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In the Bhaya Bherava Sutta MN 4 translated by Bhikkhu Tannissaro this is stated as said by the Buddha.

"There are some brahmans & contemplatives, brahman, who have the perception of 'day' when it is night, and of 'night' when it is day. This, I tell you, is their being in a dwelling of delusion. As for me, I have the perception of 'day' when it is day, and of 'night' when it is night..."

However in the Capala Sutta A 7.58 and several other suttas the Buddha encourages meditators to develop the perception of light so that one "dwells by night as by day, and by day as by night."

How are we to reconcile these two statements?

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There is a famous quote in the ancient Hindu tradition, "what's day for the worldly is night for the sage" - meaning, the worldly and the spiritual people have the diametrically opposite sets of values, what's considered good by one is considered bad by the other:

What everyone considers night is wakefulness for the renunciate, and that in which all are wakefull is seen as night by the wise sage (BG 2.69).

The quote in Bhaya Bherava Sutta is a sarcastic joke on Buddha's part:

There are some brahmanas-shramanas, oh brahman, who see the day in night, and night in day. This, I tell you, is their delusion. As for me, I see the day in day, and night in night.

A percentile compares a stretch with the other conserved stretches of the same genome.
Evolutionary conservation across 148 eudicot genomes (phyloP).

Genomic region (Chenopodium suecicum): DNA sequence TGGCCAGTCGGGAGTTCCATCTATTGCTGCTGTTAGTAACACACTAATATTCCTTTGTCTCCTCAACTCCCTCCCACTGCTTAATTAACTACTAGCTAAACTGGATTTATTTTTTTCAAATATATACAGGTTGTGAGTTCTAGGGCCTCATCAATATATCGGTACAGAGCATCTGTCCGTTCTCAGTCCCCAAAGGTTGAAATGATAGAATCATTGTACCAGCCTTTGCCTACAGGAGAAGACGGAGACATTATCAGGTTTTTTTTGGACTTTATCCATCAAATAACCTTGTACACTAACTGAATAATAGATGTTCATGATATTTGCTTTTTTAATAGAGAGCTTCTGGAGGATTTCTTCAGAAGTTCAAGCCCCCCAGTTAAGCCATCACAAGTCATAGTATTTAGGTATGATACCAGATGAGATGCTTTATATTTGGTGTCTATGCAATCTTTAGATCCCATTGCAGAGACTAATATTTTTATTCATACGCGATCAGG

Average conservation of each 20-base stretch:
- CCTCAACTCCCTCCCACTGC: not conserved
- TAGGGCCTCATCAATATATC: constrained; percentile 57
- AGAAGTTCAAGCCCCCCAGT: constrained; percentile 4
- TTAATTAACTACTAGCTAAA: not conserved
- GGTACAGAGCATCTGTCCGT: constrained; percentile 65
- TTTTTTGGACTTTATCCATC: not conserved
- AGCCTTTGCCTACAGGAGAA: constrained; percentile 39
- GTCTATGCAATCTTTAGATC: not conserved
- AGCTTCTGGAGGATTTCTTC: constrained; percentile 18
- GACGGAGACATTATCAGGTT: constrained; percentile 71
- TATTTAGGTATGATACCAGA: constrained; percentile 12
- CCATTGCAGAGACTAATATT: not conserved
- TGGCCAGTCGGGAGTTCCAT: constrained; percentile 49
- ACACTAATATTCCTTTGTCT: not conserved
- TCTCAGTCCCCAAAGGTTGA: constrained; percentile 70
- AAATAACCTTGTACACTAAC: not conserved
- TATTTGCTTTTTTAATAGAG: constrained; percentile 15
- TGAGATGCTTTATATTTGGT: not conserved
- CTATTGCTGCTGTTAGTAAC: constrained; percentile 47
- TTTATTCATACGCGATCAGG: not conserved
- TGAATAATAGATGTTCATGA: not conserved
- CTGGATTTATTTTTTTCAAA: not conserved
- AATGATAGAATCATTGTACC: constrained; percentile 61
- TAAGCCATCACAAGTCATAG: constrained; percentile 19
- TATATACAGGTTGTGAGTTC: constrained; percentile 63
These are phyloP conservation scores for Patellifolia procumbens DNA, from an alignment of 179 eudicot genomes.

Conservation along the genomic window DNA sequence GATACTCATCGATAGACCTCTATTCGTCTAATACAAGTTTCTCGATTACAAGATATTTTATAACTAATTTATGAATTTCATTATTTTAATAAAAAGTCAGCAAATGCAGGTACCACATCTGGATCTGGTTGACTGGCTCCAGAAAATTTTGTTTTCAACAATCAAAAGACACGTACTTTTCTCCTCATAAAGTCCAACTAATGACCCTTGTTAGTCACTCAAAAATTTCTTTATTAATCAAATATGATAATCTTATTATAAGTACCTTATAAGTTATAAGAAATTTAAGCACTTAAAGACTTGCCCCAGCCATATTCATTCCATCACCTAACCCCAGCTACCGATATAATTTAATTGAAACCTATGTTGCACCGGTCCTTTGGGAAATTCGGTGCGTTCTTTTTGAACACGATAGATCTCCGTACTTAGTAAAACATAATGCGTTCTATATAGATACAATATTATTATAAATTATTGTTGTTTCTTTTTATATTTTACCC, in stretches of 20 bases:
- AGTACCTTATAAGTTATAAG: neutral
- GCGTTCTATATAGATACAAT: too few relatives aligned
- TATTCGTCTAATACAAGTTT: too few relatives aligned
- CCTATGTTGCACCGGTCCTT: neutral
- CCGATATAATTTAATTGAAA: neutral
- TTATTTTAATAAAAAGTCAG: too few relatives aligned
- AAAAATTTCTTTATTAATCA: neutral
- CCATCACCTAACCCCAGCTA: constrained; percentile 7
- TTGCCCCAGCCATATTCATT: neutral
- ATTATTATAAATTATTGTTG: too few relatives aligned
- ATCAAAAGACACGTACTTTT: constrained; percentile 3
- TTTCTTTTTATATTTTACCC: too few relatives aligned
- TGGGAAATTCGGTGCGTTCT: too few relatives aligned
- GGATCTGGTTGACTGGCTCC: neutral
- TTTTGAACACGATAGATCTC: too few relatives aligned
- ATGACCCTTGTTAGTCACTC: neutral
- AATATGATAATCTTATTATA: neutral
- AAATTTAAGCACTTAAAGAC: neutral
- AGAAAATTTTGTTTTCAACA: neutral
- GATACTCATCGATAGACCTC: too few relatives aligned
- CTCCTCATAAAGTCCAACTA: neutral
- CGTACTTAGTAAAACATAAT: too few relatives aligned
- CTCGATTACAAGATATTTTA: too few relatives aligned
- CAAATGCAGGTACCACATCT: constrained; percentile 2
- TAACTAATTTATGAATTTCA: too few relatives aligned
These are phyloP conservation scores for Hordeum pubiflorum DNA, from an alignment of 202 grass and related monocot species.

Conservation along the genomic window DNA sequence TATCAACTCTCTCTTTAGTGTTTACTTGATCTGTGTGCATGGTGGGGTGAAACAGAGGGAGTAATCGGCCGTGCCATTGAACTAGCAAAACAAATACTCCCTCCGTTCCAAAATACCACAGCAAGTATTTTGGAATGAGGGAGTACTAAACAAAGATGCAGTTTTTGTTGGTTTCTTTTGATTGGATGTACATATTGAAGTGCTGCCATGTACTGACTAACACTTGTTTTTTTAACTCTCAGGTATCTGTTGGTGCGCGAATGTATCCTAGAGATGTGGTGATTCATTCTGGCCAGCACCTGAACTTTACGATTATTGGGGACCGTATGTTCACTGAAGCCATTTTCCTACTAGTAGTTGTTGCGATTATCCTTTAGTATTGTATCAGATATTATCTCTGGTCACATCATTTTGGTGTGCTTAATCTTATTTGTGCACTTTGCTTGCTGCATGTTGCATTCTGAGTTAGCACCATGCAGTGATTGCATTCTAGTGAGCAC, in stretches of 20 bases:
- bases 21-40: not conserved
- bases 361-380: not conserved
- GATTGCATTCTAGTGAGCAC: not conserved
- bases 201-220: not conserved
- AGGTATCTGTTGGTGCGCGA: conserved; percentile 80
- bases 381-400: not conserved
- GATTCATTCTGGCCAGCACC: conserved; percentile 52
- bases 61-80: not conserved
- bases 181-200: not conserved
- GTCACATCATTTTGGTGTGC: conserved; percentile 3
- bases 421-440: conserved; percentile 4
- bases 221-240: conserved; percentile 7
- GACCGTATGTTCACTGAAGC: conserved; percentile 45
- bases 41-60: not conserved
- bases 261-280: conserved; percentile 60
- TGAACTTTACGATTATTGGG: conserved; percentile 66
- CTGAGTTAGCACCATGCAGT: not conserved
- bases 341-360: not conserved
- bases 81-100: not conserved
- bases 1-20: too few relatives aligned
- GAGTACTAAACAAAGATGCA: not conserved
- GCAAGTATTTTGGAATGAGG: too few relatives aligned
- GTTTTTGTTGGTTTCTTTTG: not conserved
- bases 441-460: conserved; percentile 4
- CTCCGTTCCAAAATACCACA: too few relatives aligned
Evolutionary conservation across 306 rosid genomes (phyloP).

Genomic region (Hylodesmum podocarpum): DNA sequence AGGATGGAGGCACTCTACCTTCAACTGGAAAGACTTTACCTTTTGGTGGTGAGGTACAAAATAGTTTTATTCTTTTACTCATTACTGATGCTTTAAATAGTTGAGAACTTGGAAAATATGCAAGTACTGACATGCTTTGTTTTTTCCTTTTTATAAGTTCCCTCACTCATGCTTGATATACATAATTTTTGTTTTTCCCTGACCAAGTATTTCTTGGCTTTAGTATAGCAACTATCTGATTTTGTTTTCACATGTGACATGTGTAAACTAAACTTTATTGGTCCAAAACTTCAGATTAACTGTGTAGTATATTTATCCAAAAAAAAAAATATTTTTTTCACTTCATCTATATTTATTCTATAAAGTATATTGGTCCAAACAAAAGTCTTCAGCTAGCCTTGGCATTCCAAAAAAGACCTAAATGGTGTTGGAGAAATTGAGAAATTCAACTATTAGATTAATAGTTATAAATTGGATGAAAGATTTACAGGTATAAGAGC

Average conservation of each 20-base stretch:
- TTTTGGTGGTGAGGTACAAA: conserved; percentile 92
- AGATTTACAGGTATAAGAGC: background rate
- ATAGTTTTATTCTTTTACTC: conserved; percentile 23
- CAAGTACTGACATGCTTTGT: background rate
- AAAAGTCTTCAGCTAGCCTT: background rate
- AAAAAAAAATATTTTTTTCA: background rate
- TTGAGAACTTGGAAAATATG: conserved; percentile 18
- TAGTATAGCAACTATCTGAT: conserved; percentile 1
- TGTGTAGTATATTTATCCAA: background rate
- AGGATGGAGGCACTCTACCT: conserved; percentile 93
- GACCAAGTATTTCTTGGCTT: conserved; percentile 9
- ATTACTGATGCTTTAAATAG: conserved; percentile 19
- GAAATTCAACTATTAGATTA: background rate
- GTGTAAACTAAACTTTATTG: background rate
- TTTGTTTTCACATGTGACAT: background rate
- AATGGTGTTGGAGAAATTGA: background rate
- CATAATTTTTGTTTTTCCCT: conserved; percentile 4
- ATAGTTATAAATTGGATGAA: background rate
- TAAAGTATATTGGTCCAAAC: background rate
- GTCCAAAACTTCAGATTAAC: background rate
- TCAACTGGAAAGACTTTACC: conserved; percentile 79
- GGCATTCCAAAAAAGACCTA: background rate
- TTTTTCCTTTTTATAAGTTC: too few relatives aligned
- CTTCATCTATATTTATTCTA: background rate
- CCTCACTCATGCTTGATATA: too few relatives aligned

What Buddha says here is that his teaching, the True Dharma, actually reconciles the two value systems and demonstrates how ethical and skillful action, sensual restraint, concentration, emotional intelligence, and wisdom - are the path to positive outcome for both the worldly as well as spiritually motivated people.

The quote in Capala Sutta A 7.58 is simply a casual reference to the serious meditator's preference to spend the nights in restful vigil, while spending days in meditation (SN 51.20):

"And how does a monk dwell by night as by day, and by day as by night? There is the case where a monk at night develops the base of power endowed with concentration founded on desire & the fabrications of exertion by means of the same modes & signs & themes that he uses by day, and by day he develops the base of power endowed with concentration founded on desire & the fabrications of exertion by means of the same modes & signs & themes that he uses by night. This is how a monk dwells by night as by day, and by day as by night.

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Bhaya Bherava Sutta

some recluses and brahmins who perceive night to be day, and day to be night

Perceiving the unskillful and skillful and skillful as unskillful.

But I, brahmin, perceive night as night, and day as day

Skilful as skillful and unskillful as unskillful

The context of the Sutta is what you should have fear and terror which is unskilful means. Buddha says he has the opposite quality hence there is no fear and terror.


Pacalā Sutta / Capala Sutta

What is discussed here is developing the Perception of a Light like in the āloka kasiṇa to drive away drowsiness.

The principle here is if you are in a well lit place or imagine your are drowsiness goes away.

Comy to Iddhi,pāda Vibhaṅga S (S 51.20,10/5:278), SD 28.14 on the perception of light (āloka,saññā), gives the following instructions: “A monk [meditator] sits in an open space [aṅgaṇa] attending to the perception of light, now shutting his eyes, now opening his eyes. When, having opened his eyes, he closes them and, it appears just as if he sees (olokentassa viya), then the perception of light has arisen. It is also called "the perception of day" (divā,saññā), and with its arising in the night, it is said to be well mastered.” (SA 3:260).

Footnote 44, translation of Pacalā Sutta / Capala Sutta by Piya Tan

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